Poets Diannely Antigua (Ugly Music) and Brandon Courtney (This, Sisyphus), pop-up in the Portland Art Museum galleries with their poetry collections, out from YesYes Books this year.
Antigua and Courtney are paired with the artwork Allegory of Poetry by Jean François de Troy; found in the European Art Gallery, on the 2nd floor of the Portland Art Museum. Please reference the Portland Art Museum Map to find this location.
About Ugly Music: Diannely Antigua’s debut collection Ugly Music is a cacophonous symphony of reality, dream, trauma, and obsession. It reaches into the corners of love and loss where survival and surrender are blurred. The poems span a traumatic early childhood, a religious adolescence, and later a womanhood that grapples with learning how to create an identity informed by, yet in spite of, those challenges. What follows is an exquisitely vulgar voice, unafraid to draw attention to the distasteful, to speak a truth created by a collage of song and confession, diary and praise. It is an account of observation and dissociation, the danger of simultaneously being inside and outside the experiences that mold a life. Ugly Music emerges as a story of witness, a realization that even the strangest things exist on earth and deserve to live. … -Catherine Barnett, author of Human Hours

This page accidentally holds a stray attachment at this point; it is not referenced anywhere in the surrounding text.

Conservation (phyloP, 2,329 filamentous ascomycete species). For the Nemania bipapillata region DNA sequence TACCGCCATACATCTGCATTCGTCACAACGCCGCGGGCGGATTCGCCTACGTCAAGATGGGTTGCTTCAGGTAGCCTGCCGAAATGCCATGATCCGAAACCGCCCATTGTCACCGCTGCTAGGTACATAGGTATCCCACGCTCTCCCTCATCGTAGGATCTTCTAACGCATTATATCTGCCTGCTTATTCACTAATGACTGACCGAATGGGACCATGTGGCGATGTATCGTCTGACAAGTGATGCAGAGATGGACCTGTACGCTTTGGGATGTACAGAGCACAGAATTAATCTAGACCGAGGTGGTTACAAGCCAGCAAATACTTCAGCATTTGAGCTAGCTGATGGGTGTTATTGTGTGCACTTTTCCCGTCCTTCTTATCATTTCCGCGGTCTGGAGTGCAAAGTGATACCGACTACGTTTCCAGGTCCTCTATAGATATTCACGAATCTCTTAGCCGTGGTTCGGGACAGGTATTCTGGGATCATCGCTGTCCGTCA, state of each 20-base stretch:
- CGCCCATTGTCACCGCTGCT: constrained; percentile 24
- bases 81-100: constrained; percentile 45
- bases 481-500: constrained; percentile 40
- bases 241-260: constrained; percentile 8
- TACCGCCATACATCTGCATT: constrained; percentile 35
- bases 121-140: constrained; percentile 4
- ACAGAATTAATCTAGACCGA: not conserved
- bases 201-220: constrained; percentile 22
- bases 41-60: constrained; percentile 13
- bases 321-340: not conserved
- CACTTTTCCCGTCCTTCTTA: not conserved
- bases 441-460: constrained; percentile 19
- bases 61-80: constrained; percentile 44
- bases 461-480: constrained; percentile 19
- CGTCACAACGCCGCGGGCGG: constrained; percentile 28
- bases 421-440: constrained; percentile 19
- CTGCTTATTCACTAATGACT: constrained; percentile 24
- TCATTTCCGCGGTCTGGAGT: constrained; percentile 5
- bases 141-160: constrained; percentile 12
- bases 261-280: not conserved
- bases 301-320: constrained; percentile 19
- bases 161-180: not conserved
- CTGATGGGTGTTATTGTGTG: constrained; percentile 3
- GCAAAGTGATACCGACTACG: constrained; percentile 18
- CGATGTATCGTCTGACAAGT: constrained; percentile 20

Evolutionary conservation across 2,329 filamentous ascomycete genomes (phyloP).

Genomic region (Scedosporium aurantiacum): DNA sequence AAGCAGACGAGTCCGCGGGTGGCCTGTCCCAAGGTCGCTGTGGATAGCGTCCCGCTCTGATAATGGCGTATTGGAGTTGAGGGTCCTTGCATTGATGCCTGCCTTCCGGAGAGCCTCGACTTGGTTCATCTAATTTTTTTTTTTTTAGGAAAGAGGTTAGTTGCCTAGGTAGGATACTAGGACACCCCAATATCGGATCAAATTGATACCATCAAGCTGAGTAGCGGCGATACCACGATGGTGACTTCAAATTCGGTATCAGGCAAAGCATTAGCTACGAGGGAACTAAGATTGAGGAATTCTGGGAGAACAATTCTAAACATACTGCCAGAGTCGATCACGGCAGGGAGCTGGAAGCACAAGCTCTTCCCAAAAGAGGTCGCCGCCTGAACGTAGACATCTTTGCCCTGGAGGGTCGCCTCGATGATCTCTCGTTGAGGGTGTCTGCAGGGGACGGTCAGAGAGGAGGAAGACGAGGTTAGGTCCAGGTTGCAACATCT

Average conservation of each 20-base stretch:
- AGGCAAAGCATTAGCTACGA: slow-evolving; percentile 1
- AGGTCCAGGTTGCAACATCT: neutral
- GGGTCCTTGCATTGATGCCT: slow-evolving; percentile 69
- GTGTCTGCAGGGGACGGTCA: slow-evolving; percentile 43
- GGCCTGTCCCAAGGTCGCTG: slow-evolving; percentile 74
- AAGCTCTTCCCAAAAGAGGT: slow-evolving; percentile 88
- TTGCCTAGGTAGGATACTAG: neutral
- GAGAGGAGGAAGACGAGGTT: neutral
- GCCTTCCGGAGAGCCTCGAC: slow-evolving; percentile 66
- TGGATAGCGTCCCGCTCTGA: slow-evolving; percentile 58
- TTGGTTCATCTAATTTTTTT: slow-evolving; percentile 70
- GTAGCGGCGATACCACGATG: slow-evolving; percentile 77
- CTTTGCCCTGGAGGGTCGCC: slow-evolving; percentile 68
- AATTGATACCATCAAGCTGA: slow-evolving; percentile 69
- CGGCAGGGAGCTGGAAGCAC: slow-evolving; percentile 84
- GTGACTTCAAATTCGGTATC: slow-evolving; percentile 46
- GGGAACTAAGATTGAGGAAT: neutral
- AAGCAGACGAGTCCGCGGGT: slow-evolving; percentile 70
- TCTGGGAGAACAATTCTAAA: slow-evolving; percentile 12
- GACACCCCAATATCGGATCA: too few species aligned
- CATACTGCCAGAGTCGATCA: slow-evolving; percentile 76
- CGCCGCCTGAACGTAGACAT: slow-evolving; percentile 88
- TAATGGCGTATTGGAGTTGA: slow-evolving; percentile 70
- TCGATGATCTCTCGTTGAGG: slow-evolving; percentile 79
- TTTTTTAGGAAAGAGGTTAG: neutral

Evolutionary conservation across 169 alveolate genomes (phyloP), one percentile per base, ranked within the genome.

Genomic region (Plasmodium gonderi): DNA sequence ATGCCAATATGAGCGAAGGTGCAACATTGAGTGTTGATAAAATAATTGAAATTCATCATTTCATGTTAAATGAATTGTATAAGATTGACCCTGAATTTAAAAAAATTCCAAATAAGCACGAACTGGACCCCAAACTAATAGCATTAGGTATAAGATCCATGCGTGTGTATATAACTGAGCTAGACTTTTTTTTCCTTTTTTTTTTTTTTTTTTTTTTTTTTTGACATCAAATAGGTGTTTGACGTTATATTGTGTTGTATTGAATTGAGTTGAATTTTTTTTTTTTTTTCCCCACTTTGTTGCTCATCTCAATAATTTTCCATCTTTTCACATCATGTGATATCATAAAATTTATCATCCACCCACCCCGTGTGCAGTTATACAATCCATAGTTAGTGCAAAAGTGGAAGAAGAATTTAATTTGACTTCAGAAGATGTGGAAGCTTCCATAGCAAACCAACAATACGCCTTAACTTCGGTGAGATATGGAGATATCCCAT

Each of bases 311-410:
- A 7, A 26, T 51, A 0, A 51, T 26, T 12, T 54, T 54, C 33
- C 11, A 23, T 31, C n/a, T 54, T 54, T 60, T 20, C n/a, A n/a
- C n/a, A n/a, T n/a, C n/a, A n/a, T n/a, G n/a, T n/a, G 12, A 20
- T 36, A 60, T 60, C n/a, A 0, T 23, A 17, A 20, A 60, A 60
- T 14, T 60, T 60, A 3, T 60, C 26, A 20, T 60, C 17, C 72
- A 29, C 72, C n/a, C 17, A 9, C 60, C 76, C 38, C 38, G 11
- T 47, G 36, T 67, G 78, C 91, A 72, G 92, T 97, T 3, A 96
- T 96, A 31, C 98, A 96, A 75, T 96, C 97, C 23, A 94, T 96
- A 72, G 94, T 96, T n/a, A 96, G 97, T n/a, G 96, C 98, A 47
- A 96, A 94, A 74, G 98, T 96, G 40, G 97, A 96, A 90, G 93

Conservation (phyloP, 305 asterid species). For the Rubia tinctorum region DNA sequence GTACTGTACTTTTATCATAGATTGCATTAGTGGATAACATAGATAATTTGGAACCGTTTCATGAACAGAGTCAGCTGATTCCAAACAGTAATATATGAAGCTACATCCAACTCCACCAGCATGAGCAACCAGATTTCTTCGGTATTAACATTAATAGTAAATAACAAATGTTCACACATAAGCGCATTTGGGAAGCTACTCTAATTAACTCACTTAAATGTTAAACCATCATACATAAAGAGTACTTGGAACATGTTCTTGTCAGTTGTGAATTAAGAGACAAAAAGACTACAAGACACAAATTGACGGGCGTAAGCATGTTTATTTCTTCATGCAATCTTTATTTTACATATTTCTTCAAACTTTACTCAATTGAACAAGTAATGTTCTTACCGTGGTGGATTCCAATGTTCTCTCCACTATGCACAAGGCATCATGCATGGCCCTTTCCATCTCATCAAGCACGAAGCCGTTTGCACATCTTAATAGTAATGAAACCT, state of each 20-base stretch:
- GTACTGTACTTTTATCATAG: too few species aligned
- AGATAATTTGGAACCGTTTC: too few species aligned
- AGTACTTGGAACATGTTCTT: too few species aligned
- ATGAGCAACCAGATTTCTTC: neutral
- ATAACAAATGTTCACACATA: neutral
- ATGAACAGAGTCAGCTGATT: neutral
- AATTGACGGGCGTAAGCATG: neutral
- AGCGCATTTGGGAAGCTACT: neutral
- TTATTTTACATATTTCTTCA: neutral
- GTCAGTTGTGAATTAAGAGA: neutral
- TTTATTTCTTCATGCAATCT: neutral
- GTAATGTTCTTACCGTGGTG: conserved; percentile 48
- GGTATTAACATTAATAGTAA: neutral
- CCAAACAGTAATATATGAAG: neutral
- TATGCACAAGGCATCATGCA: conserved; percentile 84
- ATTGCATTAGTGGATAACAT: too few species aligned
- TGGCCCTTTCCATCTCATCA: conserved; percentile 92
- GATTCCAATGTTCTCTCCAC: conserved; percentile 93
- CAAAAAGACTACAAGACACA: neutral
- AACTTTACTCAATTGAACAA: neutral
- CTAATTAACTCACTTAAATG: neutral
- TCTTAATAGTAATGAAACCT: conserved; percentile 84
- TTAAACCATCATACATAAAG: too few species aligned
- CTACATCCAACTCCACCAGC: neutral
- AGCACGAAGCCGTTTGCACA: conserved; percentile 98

About This, Sisyphus: Metaphysical in scope, transcendent in language, This, Sisyphus makes malleable received forms and rhyme to articulate what it means to face incalculable loss. Centered on the death and subsequent repatriation of a sailor who was the author’s lover and closest friend, this collection moves beyond elegiac gestalt, questioning instead a God who created an imperfect world in which death is possible and inevitable. Composed of four sections, This, Sisyphus is a rejection of Leibniz’s “best possible world,” and, more importantly, it is the author’s transubstantiated epiphany that, ultimately, in tragedy and suffering, we have only each other.
Whether wrestling God or trying to make sense and sound out of grief, Brandon Courtney’s This, Sisyphus is a bright, urgent addition to the elegiac canon. My lord, folks, the language Courtney has found here interrupted me. Such a deep well of grief matched with such a high zenith of lyric, just as it should be. Written exquisitely and vulnerably, this is a book for anyone seeking to wander back towards the light after travelling through Death’s valley. -Danez Smith, author of Don’t Call Us Dead and [insert] boy